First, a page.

I’m calling for a cease-fire on overstating the importance of statistics, meetings, or events that suggest they may have some bearing on the end of the global economy as we know it.
This week, commentators on the financial-news networks were still deconstructing the god-awful U.S. jobs report from Friday, which was weak but a far cry from the bad old job-destruction days of 2008.
Some were viewing Tuesday’s Group of Seven meeting as key to finding the secret passageway that would lead Europe out of the forbidding debt-crisis woods. Others speculated that the Federal Reserve would whip up some new monetary magic at its mid-June meeting.
I’m as guilty as anyone else in fixating on the economic data du jour or the latest star-studded Policypalooza.
But, come on. Does a 275-point (2.2 percent) decline in the Dow Jones industrial average on Friday mean a recession is coming? Does the 10-year Treasury note reaching its lowest yield ever (1.4387 percent last week) mean that investors fear financial Armageddon?
Never say never, but economic forecasters have been putting the global economy "on the brink" of something or other every few months for quite awhile now. Just when I would start to get nervous about excessively high borrowing costs in Spain or Italy, along came an LTRO (long-term refinancing operation) to whisk away the pressure.
With rhetorical extremes once again overwhelming the bland numbers of a weak U.S. economic recovery, it can be useful to consider blended measurements that try to describe current business conditions or future indicators. The widely watched Conference Board’s Leading Economic Index is one. Even though it dipped 0.1 percent in April, the trend remains in "expansionary territory," the research group said.
Less known is another tool called the Aruoba-Diebold-Scotti Business Conditions Index, which you can find on the website of the Federal Reserve Bank of Philadelphia. Although relatively new, the index is calculated as far back as 1960.
It is composed of six pieces of government data: weekly initial claims for unemployment insurance; real personal income (excluding Social Security and other transfer payments); monthly payroll employment; real manufacturing and trade sales; industrial production, and real gross domestic product.
When I first wrote about the index in January 2009, the United States was still in a recession, and the index would plunge as low as -4.0. For comparison, the index didn’t fall below -1.5 in the brief recession of 2001 and sunk to its lowest point of -4.5 in 1974.
We’re in Goldilocks territory (not too hot, not too cold) when the index hovers around zero, where it has been for the last two years. Though the index has spent more time in the negative zone during that time, it hasn’t slumped much below -0.5. Neither has it rallied as high as 0.5 on the plus side of the axis.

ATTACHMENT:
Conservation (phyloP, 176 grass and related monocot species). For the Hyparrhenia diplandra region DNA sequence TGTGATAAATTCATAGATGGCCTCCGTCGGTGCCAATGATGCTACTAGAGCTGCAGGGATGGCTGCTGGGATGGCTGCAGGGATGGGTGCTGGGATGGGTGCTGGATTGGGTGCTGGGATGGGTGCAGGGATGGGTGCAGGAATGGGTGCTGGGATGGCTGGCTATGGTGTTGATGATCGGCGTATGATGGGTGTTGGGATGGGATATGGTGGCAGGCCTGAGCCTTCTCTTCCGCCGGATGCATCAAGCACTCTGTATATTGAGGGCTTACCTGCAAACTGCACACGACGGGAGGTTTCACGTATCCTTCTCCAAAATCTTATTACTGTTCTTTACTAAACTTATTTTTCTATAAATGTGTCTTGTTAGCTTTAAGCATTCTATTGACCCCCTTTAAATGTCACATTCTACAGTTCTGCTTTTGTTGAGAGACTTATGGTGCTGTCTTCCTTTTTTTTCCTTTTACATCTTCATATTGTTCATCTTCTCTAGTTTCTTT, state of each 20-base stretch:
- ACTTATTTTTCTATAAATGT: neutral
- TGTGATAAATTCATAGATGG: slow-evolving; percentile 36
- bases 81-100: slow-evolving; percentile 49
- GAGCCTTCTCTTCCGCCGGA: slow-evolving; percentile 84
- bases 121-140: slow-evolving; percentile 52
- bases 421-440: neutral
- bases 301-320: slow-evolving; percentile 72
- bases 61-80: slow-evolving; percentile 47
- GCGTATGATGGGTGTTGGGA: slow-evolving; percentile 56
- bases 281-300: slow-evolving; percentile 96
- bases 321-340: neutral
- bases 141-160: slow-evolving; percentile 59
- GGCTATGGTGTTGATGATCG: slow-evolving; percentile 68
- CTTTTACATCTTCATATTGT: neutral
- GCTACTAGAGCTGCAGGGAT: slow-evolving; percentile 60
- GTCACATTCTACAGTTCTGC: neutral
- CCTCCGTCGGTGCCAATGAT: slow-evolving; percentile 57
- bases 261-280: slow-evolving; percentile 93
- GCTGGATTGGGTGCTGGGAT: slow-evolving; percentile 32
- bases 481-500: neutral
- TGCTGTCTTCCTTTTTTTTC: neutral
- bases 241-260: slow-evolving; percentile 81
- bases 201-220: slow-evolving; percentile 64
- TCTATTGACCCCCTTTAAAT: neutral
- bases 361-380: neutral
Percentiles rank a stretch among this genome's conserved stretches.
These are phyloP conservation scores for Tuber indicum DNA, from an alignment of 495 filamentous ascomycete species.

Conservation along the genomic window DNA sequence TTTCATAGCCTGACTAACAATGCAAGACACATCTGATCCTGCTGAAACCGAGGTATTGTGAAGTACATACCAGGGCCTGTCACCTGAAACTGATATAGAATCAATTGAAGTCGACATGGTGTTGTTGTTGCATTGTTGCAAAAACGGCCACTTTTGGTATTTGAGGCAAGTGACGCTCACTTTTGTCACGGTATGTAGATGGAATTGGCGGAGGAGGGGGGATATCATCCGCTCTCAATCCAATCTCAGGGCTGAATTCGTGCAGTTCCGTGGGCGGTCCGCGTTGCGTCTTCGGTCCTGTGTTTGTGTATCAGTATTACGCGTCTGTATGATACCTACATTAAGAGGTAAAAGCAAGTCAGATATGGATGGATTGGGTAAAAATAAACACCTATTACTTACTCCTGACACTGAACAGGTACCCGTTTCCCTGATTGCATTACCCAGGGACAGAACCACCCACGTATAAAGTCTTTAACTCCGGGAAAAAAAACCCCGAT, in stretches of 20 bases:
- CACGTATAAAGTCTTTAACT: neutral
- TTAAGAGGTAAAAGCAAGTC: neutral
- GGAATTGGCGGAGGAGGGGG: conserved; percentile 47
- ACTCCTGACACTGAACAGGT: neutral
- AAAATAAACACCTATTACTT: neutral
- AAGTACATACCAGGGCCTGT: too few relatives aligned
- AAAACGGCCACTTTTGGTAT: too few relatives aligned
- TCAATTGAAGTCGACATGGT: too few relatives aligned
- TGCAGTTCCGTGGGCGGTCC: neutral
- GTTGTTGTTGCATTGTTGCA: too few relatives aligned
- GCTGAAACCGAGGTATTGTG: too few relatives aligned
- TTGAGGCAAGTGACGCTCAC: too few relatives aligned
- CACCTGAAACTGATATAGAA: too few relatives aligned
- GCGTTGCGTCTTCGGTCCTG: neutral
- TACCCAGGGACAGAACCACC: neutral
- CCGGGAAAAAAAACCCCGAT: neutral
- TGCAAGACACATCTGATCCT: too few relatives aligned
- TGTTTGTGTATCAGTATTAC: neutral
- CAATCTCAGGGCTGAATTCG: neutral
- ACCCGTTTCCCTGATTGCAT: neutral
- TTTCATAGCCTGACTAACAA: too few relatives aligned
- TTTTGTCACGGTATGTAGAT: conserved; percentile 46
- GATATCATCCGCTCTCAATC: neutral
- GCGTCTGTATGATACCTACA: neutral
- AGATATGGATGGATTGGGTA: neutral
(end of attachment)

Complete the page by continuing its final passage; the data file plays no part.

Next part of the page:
In some respects, the two-year line chart plotting the Aruoba-Diebold-Scotti index shows perfectly what this recovery has felt like: The U.S. economy hasn’t gotten very far.
So we’re stuck in a rut. That isn’t as good as being stuck in the Bahamas for an extra day or two on vacation, but far better than being snowed in at the airport at Christmas. We wish things would return to normal, failing to recognize that this has become normal.
Will the Greek election on June 17 really be the catalyst to get the global economy back on track or derail it entirely? I’m not counting on it.
How about the Supreme Court decision later this month regarding the Obama administration’s health-care plan? As important as the ruling will be, it’s not make-or-break for the U.S. economy.
Even the outcome of the Obama-Romney showdown for the Oval Office on Nov. 6 won’t put a job in every home and an iPhone in every hand. In fact, the weeks after the election will be far more important, as Congress addresses the so-called "fiscal cliff" that supposedly awaits us Jan. 1.
Again, the economy won’t collapse the Wednesday after New Year’s if Congress does nothing to change the expiring Bush-era tax cuts or automatic spending cuts. It would just make us Europe, where leaders have spent the last three years trying to convince the world they really are addressing their fiscal and debt challenges.
We won’t be on the brink. Rather, we’ll be sitting at the kitchen table sifting through our checkbooks, monthly bills, and pay stubs, trying to come up with a plan that will pay for all we want.